Does high voltage electrical stimulation of sheep affect rate of tenderisation?

Carrick E. Devine, Robyn Wells, Christian J. Cook, Steven R. Payne

Research output: Contribution to journalArticle

9 Citations (Scopus)

Abstract

Romney-cross sheep (n = 24) were shot with a captive bolt, slaughtered, and dressed and suspended by the Achilles tendons. Half of each group of carcasses did not have any electrical input. The remaining carcasses were electrically stimulated at 30 min post mortem for 90 s using 1130 V peak (current 2 A) pulses (half sine wave, 10 ms duration) at an alternating pulse frequency of 14.28 pulses s-1. All carcasses were placed into a room at 10°C with an air velocity of 1-1.5 m s-1. At rigor mortis (ultimate pH) the m. longissimus thoracis et lumborum was removed and cut into four portions to age for 0, 9, 30, and 57 hours at 10°C then frozen at -20°C, cooked from the frozen state, and 1 cm × 1 cm samples sheared using a MIRINZ tenderometer. The sarcomere length of small fibre bundles was measured by laser diffraction and showed no difference between the treatment groups but became longer from rump to head. By chilling and ensuring both electrically stimulated and non-stimulated muscle enters rigor mortis at temperatures from 10 to 17°C, and indexing the start of ageing to rigor mortis, the rate of tenderisation was the same. Stimulation therefore exerts its main effects through early rigor mortis and ageing at higher temperatures.

Original languageEnglish
Pages (from-to)53-58
Number of pages6
JournalNew Zealand Journal of Agricultural Research
Volume44
Issue number1
DOIs
Publication statusPublished - 2001
Externally publishedYes

Fingerprint

rigor mortis
tenderizing
sheep
bolt
diffraction
muscle
laser
Romney
bolts
sarcomeres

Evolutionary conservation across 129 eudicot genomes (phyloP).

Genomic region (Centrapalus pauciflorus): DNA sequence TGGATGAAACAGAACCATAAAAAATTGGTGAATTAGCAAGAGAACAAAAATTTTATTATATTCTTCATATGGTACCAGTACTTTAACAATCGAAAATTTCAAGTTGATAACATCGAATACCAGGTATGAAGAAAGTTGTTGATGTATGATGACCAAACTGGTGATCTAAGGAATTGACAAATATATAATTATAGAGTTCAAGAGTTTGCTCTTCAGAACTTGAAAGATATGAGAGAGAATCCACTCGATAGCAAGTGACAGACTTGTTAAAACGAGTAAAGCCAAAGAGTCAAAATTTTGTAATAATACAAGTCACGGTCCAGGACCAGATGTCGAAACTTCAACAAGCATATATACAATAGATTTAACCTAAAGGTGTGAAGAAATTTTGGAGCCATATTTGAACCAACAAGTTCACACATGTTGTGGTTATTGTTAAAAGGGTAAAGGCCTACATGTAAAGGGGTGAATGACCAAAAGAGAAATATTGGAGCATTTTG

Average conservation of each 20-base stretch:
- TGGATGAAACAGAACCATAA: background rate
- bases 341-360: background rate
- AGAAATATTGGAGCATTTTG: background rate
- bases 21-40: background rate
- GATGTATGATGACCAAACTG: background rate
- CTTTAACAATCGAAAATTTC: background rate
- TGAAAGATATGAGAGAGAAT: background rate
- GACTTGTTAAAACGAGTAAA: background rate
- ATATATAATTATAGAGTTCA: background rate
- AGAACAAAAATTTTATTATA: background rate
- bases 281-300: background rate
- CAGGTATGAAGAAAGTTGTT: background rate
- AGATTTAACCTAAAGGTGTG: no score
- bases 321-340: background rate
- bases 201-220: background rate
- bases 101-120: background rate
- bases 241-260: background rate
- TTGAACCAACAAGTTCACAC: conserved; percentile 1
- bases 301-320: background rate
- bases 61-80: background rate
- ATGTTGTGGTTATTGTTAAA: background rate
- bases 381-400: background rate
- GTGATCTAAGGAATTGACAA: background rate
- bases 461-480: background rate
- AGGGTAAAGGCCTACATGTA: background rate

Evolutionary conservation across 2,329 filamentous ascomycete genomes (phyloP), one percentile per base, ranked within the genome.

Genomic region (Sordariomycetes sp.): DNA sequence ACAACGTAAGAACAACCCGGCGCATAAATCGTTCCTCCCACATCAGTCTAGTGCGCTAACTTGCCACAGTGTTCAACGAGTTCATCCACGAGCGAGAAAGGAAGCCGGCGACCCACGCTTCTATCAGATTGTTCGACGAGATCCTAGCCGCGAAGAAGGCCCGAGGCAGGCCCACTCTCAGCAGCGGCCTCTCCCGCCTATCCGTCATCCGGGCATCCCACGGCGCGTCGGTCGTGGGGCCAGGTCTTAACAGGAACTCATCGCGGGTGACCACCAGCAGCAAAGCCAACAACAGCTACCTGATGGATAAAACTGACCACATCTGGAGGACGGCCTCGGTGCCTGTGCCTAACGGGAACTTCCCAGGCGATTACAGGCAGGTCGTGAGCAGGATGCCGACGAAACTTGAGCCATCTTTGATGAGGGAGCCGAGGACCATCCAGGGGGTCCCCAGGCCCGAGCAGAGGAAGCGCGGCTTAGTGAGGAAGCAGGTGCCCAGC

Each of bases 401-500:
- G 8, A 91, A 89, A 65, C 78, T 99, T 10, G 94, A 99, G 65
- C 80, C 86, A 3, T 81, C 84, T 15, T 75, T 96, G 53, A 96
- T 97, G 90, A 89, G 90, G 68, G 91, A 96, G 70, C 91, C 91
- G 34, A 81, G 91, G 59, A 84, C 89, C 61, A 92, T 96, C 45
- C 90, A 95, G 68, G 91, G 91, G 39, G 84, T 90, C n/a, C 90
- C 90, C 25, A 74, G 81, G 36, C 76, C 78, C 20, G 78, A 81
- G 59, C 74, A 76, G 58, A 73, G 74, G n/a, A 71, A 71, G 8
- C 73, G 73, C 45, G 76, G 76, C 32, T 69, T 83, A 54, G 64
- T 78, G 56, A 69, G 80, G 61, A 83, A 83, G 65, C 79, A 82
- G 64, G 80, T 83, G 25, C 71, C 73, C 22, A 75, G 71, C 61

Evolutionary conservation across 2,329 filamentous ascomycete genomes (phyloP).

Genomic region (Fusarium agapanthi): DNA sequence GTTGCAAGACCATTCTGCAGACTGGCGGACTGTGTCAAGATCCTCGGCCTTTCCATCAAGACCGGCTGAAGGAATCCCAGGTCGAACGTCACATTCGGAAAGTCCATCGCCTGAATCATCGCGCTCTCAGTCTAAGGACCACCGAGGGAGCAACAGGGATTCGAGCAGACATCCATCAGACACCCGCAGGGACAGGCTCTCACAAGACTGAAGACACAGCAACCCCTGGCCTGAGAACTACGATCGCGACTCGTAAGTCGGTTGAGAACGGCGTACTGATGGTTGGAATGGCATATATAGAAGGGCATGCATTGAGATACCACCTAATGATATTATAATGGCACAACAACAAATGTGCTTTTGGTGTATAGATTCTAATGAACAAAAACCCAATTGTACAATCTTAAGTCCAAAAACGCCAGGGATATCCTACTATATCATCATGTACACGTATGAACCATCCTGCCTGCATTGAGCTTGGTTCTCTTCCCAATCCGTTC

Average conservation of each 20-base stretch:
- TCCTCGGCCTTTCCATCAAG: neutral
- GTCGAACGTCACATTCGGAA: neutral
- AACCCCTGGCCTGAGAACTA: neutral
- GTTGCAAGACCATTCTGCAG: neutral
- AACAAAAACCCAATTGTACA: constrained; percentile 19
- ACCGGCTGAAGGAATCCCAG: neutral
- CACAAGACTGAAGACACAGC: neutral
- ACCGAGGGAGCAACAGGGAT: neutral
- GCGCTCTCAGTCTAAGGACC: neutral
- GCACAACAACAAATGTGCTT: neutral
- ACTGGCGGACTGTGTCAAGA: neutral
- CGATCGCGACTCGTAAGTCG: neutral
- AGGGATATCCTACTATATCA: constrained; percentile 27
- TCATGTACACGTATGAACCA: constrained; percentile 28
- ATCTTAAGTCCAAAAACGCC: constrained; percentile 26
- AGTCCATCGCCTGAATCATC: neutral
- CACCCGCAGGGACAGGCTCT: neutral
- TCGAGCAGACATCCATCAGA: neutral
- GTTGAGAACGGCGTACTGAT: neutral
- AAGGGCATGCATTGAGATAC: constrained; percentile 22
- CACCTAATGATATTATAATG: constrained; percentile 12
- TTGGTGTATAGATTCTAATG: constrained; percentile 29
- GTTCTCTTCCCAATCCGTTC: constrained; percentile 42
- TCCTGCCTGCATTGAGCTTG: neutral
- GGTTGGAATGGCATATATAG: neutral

rump
air
tendons
longissimus muscle
lasers
temperature
dietary fiber
muscles
duration
rate

Cite this

Devine, Carrick E. ; Wells, Robyn ; Cook, Christian J. ; Payne, Steven R. / Does high voltage electrical stimulation of sheep affect rate of tenderisation?. In: New Zealand Journal of Agricultural Research. 2001 ; Vol. 44, No. 1. pp. 53-58.
@article{7087a389b05144aeb19d7a62f763bf68,
title = "Does high voltage electrical stimulation of sheep affect rate of tenderisation?",
abstract = "Romney-cross sheep (n = 24) were shot with a captive bolt, slaughtered, and dressed and suspended by the Achilles tendons. Half of each group of carcasses did not have any electrical input. The remaining carcasses were electrically stimulated at 30 min post mortem for 90 s using 1130 V peak (current 2 A) pulses (half sine wave, 10 ms duration) at an alternating pulse frequency of 14.28 pulses s-1. All carcasses were placed into a room at 10°C with an air velocity of 1-1.5 m s-1. At rigor mortis (ultimate pH) the m. longissimus thoracis et lumborum was removed and cut into four portions to age for 0, 9, 30, and 57 hours at 10°C then frozen at -20°C, cooked from the frozen state, and 1 cm × 1 cm samples sheared using a MIRINZ tenderometer. The sarcomere length of small fibre bundles was measured by laser diffraction and showed no difference between the treatment groups but became longer from rump to head. By chilling and ensuring both electrically stimulated and non-stimulated muscle enters rigor mortis at temperatures from 10 to 17°C, and indexing the start of ageing to rigor mortis, the rate of tenderisation was the same. Stimulation therefore exerts its main effects through early rigor mortis and ageing at higher temperatures.",
keywords = "Ageing rate, Electrical stimulation, Rigor mortis, Tenderness",
author = "Devine, {Carrick E.} and Robyn Wells and Cook, {Christian J.} and Payne, {Steven R.}",